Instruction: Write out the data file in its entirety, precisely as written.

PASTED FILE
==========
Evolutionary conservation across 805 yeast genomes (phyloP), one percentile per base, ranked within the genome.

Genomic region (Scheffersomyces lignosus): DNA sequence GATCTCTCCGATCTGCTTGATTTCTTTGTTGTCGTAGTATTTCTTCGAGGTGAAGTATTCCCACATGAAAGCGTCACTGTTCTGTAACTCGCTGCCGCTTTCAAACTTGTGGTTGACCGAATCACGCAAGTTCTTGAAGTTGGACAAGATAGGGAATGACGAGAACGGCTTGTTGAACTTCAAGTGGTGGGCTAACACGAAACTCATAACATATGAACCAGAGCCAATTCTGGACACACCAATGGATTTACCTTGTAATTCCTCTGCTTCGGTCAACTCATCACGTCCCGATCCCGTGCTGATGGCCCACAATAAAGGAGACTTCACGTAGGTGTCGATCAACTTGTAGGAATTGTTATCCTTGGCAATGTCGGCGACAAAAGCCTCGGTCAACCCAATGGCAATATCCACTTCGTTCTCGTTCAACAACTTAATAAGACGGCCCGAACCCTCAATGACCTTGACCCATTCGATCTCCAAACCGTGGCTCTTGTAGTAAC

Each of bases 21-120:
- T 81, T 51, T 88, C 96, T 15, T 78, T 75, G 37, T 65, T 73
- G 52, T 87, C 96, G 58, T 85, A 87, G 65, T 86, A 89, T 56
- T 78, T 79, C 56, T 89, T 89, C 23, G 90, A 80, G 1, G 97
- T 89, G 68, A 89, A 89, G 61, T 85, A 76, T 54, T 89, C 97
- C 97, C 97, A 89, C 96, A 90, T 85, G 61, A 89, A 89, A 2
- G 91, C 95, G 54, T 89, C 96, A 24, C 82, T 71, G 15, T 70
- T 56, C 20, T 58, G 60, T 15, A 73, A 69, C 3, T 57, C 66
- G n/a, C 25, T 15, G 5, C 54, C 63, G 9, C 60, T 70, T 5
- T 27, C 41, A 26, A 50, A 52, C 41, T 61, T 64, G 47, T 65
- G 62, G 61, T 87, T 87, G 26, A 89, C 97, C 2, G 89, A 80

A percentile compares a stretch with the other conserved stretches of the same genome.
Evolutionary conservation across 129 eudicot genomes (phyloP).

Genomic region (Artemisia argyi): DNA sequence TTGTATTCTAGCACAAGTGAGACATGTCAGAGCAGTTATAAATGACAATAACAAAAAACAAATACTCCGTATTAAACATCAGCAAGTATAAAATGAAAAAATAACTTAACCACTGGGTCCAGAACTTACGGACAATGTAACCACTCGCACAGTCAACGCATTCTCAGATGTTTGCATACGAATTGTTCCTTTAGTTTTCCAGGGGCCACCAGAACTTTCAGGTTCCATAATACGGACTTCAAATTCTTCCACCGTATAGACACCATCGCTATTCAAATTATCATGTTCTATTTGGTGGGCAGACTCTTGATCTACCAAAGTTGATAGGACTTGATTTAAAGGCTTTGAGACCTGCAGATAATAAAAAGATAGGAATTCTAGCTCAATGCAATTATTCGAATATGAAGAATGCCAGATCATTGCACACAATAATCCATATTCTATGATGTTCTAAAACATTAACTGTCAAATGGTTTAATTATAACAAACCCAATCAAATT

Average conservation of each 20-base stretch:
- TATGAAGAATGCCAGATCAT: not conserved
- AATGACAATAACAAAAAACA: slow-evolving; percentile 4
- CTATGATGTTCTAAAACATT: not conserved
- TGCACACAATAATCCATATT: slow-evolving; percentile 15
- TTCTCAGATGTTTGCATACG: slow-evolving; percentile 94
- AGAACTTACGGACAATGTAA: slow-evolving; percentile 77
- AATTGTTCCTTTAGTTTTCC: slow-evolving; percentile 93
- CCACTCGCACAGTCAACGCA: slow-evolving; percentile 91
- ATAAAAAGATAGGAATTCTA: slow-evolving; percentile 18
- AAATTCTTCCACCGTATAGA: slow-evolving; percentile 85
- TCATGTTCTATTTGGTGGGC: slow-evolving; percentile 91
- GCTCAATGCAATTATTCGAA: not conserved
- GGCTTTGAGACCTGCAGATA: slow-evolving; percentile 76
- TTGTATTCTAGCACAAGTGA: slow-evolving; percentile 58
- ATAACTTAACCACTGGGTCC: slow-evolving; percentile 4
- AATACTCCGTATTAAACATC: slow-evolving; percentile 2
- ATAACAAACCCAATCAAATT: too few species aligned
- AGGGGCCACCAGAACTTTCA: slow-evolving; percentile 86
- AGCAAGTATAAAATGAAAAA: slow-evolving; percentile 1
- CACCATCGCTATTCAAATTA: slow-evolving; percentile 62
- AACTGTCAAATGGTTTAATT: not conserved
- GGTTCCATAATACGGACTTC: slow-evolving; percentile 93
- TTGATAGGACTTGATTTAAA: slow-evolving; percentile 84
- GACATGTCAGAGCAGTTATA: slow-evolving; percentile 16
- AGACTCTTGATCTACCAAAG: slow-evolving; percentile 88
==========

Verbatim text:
Evolutionary conservation across 805 yeast genomes (phyloP), one percentile per base, ranked within the genome.

Genomic region (Scheffersomyces lignosus): DNA sequence GATCTCTCCGATCTGCTTGATTTCTTTGTTGTCGTAGTATTTCTTCGAGGTGAAGTATTCCCACATGAAAGCGTCACTGTTCTGTAACTCGCTGCCGCTTTCAAACTTGTGGTTGACCGAATCACGCAAGTTCTTGAAGTTGGACAAGATAGGGAATGACGAGAACGGCTTGTTGAACTTCAAGTGGTGGGCTAACACGAAACTCATAACATATGAACCAGAGCCAATTCTGGACACACCAATGGATTTACCTTGTAATTCCTCTGCTTCGGTCAACTCATCACGTCCCGATCCCGTGCTGATGGCCCACAATAAAGGAGACTTCACGTAGGTGTCGATCAACTTGTAGGAATTGTTATCCTTGGCAATGTCGGCGACAAAAGCCTCGGTCAACCCAATGGCAATATCCACTTCGTTCTCGTTCAACAACTTAATAAGACGGCCCGAACCCTCAATGACCTTGACCCATTCGATCTCCAAACCGTGGCTCTTGTAGTAAC

Each of bases 21-120:
- T 81, T 51, T 88, C 96, T 15, T 78, T 75, G 37, T 65, T 73
- G 52, T 87, C 96, G 58, T 85, A 87, G 65, T 86, A 89, T 56
- T 78, T 79, C 56, T 89, T 89, C 23, G 90, A 80, G 1, G 97
- T 89, G 68, A 89, A 89, G 61, T 85, A 76, T 54, T 89, C 97
- C 97, C 97, A 89, C 96, A 90, T 85, G 61, A 89, A 89, A 2
- G 91, C 95, G 54, T 89, C 96, A 24, C 82, T 71, G 15, T 70
- T 56, C 20, T 58, G 60, T 15, A 73, A 69, C 3, T 57, C 66
- G n/a, C 25, T 15, G 5, C 54, C 63, G 9, C 60, T 70, T 5
- T 27, C 41, A 26, A 50, A 52, C 41, T 61, T 64, G 47, T 65
- G 62, G 61, T 87, T 87, G 26, A 89, C 97, C 2, G 89, A 80

A percentile compares a stretch with the other conserved stretches of the same genome.
Evolutionary conservation across 129 eudicot genomes (phyloP).

Genomic region (Artemisia argyi): DNA sequence TTGTATTCTAGCACAAGTGAGACATGTCAGAGCAGTTATAAATGACAATAACAAAAAACAAATACTCCGTATTAAACATCAGCAAGTATAAAATGAAAAAATAACTTAACCACTGGGTCCAGAACTTACGGACAATGTAACCACTCGCACAGTCAACGCATTCTCAGATGTTTGCATACGAATTGTTCCTTTAGTTTTCCAGGGGCCACCAGAACTTTCAGGTTCCATAATACGGACTTCAAATTCTTCCACCGTATAGACACCATCGCTATTCAAATTATCATGTTCTATTTGGTGGGCAGACTCTTGATCTACCAAAGTTGATAGGACTTGATTTAAAGGCTTTGAGACCTGCAGATAATAAAAAGATAGGAATTCTAGCTCAATGCAATTATTCGAATATGAAGAATGCCAGATCATTGCACACAATAATCCATATTCTATGATGTTCTAAAACATTAACTGTCAAATGGTTTAATTATAACAAACCCAATCAAATT

Average conservation of each 20-base stretch:
- TATGAAGAATGCCAGATCAT: not conserved
- AATGACAATAACAAAAAACA: slow-evolving; percentile 4
- CTATGATGTTCTAAAACATT: not conserved
- TGCACACAATAATCCATATT: slow-evolving; percentile 15
- TTCTCAGATGTTTGCATACG: slow-evolving; percentile 94
- AGAACTTACGGACAATGTAA: slow-evolving; percentile 77
- AATTGTTCCTTTAGTTTTCC: slow-evolving; percentile 93
- CCACTCGCACAGTCAACGCA: slow-evolving; percentile 91
- ATAAAAAGATAGGAATTCTA: slow-evolving; percentile 18
- AAATTCTTCCACCGTATAGA: slow-evolving; percentile 85
- TCATGTTCTATTTGGTGGGC: slow-evolving; percentile 91
- GCTCAATGCAATTATTCGAA: not conserved
- GGCTTTGAGACCTGCAGATA: slow-evolving; percentile 76
- TTGTATTCTAGCACAAGTGA: slow-evolving; percentile 58
- ATAACTTAACCACTGGGTCC: slow-evolving; percentile 4
- AATACTCCGTATTAAACATC: slow-evolving; percentile 2
- ATAACAAACCCAATCAAATT: too few species aligned
- AGGGGCCACCAGAACTTTCA: slow-evolving; percentile 86
- AGCAAGTATAAAATGAAAAA: slow-evolving; percentile 1
- CACCATCGCTATTCAAATTA: slow-evolving; percentile 62
- AACTGTCAAATGGTTTAATT: not conserved
- GGTTCCATAATACGGACTTC: slow-evolving; percentile 93
- TTGATAGGACTTGATTTAAA: slow-evolving; percentile 84
- GACATGTCAGAGCAGTTATA: slow-evolving; percentile 16
- AGACTCTTGATCTACCAAAG: slow-evolving; percentile 88